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New Theories of Everything

by

New Theories of Everything Cover

 

Synopses & Reviews

Publisher Comments:

Published in 1991, John Barrow's Theories of Everything was hailed as "a mind-boggling intellectual adventure" by Publishers Weekly and as "an exhilarating journey...important, engaging, and highly literate" by New Scientist. Now, in New Theories of Everything, Barrow completely updates his classic account of one of the hottest fields in all of science--the search for a cosmic key that will unlock the secrets of the Universe.

Will we ever discover a single scientific theory of everything? How can one theory ever explain a world full of chaos and complexity? In thisstimulating volume, Barrow sheds light on these questions as he presents the reader with the very latest ideas and predictions, ranging from the speculations of Stephen Wolfram about the world as a computer program to recent developments in string theory and M theory, new varieties of complexity, new ideas about the nature of mathematics, and much more. He reveals that the field has changed dramatically. Fifteen years ago, scientists sought a single theory uniquely specifying the constants and forces of nature, but today they envision a vast landscape of different logically possible laws and constants in many dimensions, of which our own world is but a tiny facet of a higher dimensional reality. Equally important, Barrow reflects on the philosophical and cultural consequences of those remarkable new ideas, highlighting their implications for our own place in the universe.

The Theory of Everything has in recent years become the focus of some of the most exciting and imaginative thinking in science. Now fully revised, New Theories of Everything brings the story of this exhilarating quest completely up to date.

Review:

"In 1991, mathematician and astronomer Barrow released Theories of Everything, a look at science's search for a single model that explains the mechanics of the entire universe. Even though science is not much closer to attaining its Holy Grail, the intervening 16 years have seen enough developments to warrant a thorough revision. Dubious that one formula can ever 'deliver all truth'-or that such a theory would even be desirable-Barrow demonstrates that the quest itself is what's important, providing a framework for probing the deepest questions of science, including the role of mankind in the universe; each of these questions is looked at in turn under broad chapters on 'Laws,' 'Initial conditions,' 'Constants of nature,' 'Broken symmetries' and others. Each topic yields surprises; for instance, Barrow executes a startling reversal of Copernicus's fundamental principle, that the Earth is not the center of the universe, by pointing out that the physical laws governing our universe are necessarily bound to the conditions that account 'for the living observers within it.' Though Barrow succeeds in making the scope and wealth of his knowledge accessible and relevant, his book proves more demanding than other 'popular' science titles; fortunately, this one is worth the effort. 25 line illustrations." Publishers Weekly (Copyright Reed Business Information, Inc.)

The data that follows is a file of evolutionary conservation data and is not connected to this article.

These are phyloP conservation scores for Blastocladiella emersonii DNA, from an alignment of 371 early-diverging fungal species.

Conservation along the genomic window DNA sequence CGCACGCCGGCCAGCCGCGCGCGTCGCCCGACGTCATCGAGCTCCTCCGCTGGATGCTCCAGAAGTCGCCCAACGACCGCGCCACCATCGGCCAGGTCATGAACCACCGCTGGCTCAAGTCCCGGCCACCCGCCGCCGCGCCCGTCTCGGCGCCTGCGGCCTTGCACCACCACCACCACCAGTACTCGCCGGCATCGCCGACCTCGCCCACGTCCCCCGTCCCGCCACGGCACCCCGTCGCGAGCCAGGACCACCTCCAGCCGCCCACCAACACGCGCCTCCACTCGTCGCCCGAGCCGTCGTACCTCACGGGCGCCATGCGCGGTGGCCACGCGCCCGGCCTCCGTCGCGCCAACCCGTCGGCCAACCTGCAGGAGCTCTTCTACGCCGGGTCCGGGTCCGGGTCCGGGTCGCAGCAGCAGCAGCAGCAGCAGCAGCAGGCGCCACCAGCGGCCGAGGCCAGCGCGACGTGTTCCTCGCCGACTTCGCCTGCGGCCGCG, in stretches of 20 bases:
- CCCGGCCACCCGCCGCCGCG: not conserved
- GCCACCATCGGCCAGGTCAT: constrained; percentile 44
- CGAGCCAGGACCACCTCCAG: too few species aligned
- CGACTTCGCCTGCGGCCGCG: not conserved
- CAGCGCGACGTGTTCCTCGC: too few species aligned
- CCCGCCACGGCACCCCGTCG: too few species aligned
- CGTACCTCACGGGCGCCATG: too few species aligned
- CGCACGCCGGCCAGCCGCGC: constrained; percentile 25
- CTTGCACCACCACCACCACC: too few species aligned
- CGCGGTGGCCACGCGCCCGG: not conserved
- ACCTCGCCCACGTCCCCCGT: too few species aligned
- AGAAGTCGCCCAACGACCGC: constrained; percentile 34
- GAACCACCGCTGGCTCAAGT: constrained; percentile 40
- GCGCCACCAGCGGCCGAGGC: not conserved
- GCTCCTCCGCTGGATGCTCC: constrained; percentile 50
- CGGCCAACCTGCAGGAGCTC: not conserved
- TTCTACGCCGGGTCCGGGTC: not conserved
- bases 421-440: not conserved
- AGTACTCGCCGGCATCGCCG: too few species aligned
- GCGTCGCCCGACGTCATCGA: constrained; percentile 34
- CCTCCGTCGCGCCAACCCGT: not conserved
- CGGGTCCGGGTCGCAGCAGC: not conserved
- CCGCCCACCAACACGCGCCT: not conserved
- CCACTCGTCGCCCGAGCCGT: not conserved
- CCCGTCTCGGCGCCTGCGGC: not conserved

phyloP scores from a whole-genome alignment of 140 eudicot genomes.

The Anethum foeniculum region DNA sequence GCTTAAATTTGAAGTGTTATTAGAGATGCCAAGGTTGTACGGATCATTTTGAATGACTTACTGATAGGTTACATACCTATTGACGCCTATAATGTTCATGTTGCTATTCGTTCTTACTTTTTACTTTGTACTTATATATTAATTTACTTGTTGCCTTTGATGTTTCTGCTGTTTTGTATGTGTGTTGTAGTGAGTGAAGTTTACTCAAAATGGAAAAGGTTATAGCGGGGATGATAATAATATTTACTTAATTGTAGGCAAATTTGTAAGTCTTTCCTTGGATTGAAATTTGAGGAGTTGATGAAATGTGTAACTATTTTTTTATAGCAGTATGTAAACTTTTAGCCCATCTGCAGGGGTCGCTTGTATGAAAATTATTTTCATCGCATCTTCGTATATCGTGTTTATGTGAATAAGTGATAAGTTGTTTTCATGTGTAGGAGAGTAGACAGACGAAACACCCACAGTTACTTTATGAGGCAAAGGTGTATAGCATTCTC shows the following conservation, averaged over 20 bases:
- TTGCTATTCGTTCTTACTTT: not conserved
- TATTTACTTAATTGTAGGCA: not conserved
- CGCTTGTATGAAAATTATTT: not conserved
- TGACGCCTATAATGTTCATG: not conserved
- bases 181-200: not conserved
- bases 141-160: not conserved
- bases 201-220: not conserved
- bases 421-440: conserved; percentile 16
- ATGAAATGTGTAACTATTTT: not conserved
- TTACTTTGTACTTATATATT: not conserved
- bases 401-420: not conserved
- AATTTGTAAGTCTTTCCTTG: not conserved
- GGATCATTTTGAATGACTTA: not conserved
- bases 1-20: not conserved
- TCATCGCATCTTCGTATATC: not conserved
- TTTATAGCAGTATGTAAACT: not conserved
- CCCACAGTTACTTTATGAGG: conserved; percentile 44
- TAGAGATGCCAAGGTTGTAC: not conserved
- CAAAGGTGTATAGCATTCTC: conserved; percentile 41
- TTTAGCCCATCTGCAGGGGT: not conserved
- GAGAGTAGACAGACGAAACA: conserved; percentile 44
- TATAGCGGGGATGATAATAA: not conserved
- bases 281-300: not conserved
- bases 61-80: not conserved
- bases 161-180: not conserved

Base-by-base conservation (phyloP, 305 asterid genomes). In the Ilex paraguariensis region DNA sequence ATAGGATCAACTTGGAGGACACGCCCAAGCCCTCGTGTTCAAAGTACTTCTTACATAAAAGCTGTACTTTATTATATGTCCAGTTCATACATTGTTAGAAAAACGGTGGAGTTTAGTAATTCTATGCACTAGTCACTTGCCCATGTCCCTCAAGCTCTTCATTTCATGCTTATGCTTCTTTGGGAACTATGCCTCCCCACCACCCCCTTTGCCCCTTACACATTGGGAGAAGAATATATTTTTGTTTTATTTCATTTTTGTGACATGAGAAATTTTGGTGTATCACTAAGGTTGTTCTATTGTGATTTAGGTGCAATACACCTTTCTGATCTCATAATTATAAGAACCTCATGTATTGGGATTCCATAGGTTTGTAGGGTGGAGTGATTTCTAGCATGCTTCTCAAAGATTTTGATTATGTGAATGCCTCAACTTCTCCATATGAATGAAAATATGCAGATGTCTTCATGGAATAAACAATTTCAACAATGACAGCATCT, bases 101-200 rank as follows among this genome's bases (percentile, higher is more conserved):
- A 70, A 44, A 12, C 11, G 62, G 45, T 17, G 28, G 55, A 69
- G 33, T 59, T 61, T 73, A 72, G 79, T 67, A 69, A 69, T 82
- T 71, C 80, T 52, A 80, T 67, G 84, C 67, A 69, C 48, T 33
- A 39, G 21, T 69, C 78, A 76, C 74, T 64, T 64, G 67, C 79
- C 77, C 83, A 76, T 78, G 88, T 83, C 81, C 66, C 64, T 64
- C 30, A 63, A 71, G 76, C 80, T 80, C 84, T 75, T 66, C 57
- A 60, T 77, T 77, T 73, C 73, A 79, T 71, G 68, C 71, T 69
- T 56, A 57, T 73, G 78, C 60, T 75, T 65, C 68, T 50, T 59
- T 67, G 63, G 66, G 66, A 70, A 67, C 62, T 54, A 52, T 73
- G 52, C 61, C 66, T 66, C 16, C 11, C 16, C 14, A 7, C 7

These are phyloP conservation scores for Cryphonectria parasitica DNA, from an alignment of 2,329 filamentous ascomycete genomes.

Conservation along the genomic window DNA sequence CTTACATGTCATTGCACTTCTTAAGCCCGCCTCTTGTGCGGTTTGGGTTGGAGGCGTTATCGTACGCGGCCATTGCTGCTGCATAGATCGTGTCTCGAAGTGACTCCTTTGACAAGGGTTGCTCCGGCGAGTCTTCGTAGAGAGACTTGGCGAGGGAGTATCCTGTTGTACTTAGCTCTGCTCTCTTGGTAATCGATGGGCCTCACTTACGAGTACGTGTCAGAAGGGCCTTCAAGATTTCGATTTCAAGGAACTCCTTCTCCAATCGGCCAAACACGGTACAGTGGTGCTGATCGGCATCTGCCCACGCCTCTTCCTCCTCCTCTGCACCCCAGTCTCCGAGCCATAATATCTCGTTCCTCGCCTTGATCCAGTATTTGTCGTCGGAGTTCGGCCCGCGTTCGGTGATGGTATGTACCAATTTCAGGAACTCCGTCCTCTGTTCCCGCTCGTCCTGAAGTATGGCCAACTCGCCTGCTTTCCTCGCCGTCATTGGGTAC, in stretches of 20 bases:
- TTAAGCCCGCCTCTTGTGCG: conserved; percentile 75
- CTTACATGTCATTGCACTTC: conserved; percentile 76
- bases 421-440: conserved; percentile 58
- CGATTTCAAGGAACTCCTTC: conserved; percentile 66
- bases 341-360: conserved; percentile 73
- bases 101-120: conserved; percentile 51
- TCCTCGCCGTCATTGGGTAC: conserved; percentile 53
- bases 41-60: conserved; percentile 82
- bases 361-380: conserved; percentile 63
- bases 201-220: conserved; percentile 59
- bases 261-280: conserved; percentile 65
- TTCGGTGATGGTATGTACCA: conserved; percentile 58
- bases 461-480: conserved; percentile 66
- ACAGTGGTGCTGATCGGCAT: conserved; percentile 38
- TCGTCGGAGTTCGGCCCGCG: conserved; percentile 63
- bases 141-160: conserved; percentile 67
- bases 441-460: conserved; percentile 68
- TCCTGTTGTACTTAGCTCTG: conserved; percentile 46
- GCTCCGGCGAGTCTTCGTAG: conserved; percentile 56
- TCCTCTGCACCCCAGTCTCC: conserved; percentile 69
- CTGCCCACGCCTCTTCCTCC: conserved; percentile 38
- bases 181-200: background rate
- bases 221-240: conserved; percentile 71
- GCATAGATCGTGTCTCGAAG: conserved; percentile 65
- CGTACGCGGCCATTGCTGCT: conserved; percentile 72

Synopsis:

Will we ever discover a single scientific theory that tells us everything that has happened, and everything that will happen, on every level in the Universe? The quest for the theory of everything - a single key that unlocks all the secrets of the Universe - is no longer a pipe-dream, but the

focus of some of our most exciting research about the structure of the cosmos. But what might such a theory look like? What would it mean? And how close are we to getting there?

In New Theories of Everything, John D. Barrow describes the ideas and controversies surrounding the ultimate explanation. Updating his earlier work Theories of Everything with the very latest theories and predictions, he tells of the M-theory of superstrings and multiverses, of speculations about

the world as a computer program, and of new ideas of computation and complexity. But this is not solely a book about modern ideas in physics - Barrow also considers and reflects on the philosophical and cultural consequences of those ideas, and their implications for our own existence in the world.

Far from there being a single theory uniquely specifying the constants and forces of nature, the picture today is of a vast landscape of different logically possible laws and constants in many dimensions, of which our own world is but a shadow: a tiny facet of a higher dimensional reality. But this

is not to say we should give up in bewilderment: Barrow shows how many rich and illuminating theories and questions arise, and what this may mean for our understanding of our own place in the cosmos.

Synopsis:

Will we ever discover a single scientific theory that tells us everything that has happened, and everything that will happen, on every level in the Universe? The quest for the theory of everything - a single key that unlocks all the secrets of the Universe - is no longer a pipe-dream, but the focus of some of our most exciting research about the structure of the cosmos. But what might such a theory look like? What would it mean? And how close are we to getting there?

In New Theories of Everything, John D. Barrow describes the ideas and controversies surrounding the ultimate explanation. Updating his earlier work Theories of Everything with the very latest theories and predictions, he tells of the M-theory of superstrings and multiverses, of speculations about the world as a computer program, and of new ideas of computation and complexity. But this is not solely a book about modern ideas in physics - Barrow also considers and reflects on the philosophical and cultural consequences of those ideas, and their implications for our own existence in the world.

Far from there being a single theory uniquely specifying the constants and forces of nature, the picture today is of a vast landscape of different logically possible laws and constants in many dimensions, of which our own world is but a shadow: a tiny facet of a higher dimensional reality. But this is not to say we should give up in bewilderment: Barrow shows how many rich and illuminating theories and questions arise, and what this may mean for our understanding of our own place in the cosmos.